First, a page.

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Cervicogenic Headaches

suboccipital headache

I know headaches and migraines very well.  In fact, I became a chiropractor because chiropractic helped me get rid of my headaches and migraines.  Cervicogenic headaches are those that originate from the neck (cervical spine).  There are many tissues in the neck that can refer pain to the head, hence the name cervicogenic headache.

There are many pain-sensitive tissues in the neck that can be a source of your headaches such as nerves, joint capsules, blood vessels, ligaments, and muscles.  Specifically, the suboccipital muscles, 4 small muscles that sit at the top of the neck, just below the back of the skull (4 on each side), are a common source of pain.  When the suboccipital muscles are the cause of a cervicogenic headache, we call it more specifically a ‘suboccipital headache’.

Symptoms of a ‘Suboccipital Headache’

Symptoms of a ‘suboccipital headache’ can vary from mild to severe, almost ‘migraine-like’.  They are often on one side (can be both sides), originate in the upper neck and radiate from the back of the neck along the side/back of head to the forehead, and can even cause pain behind the eye(s).   There are usually no visual symptoms like with a migraine.  There can also be some associated dizziness occasionally.  Finally, suboccipital headaches are sometimes difficult to distinguish from tension-type headaches as well.

Vertebrae C1 & C2

The top two cervical vertebra, the atlas (C1) and axis (C2), can be a sensitive area in the neck.  A lot of movement occurs in this area – the occiput (base of skull), C1, and C2 is the area where most of the motion of your head occurs.  Your head moves because the suboccipital muscles attach from the base of the skull (C0) to C1 and C2.  If these bones are not moving well (due to poor posture/alignment, trauma, or stress) the suboccipital muscles can spasm and become inflamed.  These muscles alone can be the cause of much pain.  Also, in the immediate area of the C1/C2 vertebra are the greater occipital nerve, the lesser occipital nerve, the 3rd occipital nerve, the auricular nerve, and the occipital artery – all potential pain-causing tissues that should be evaluated to see if it is causing your headaches.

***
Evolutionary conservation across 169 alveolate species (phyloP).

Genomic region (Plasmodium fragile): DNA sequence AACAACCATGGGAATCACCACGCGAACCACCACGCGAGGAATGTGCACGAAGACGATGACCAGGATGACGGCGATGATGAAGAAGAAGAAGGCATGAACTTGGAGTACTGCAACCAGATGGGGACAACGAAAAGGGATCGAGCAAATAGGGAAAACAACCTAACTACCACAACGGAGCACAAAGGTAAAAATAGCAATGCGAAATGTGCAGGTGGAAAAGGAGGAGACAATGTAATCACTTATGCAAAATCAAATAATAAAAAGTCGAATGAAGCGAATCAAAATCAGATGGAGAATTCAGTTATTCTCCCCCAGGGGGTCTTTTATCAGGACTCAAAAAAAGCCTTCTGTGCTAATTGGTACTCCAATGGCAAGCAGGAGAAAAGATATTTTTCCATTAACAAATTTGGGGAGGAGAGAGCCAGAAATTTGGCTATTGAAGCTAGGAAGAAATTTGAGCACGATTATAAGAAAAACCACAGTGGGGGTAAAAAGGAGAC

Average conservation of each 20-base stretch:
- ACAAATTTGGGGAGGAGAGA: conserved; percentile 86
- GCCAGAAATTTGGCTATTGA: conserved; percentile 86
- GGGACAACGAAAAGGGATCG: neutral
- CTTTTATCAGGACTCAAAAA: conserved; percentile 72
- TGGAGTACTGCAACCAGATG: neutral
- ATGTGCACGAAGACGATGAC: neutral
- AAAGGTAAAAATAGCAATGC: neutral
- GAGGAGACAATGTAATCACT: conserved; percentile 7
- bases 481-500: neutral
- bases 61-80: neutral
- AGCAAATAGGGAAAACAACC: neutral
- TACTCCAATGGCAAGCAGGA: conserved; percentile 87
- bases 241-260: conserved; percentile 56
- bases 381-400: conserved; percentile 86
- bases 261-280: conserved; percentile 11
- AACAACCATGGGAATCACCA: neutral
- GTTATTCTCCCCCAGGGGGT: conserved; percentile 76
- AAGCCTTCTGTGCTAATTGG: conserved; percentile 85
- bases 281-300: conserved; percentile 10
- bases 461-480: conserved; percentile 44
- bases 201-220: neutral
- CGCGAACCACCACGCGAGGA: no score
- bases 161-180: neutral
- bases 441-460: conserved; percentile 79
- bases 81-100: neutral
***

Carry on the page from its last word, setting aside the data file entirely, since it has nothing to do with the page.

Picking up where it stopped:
What Can You Do for Relief?

  1. Get your upper cervical spine (C0-C1-C2) evaluated by your chiropractor (x-rays, range of motion, muscular, neurological, and orthopedic testing can help determine the cause)
  2. Use either a cold pack, heat pack, or a combination of both in 15 minute on-off cycles
  3. Drink plenty of water and reduce caffeine and sugar
  4. Exercise regularly and try to reduce stress
  5. Try these 2 stretches below:

Cervicogenic headaches can be helped.   Look to the upper neck for some answers – and solutions – it might just be what you need for some long overdue relief,

Newmarket chiropractor

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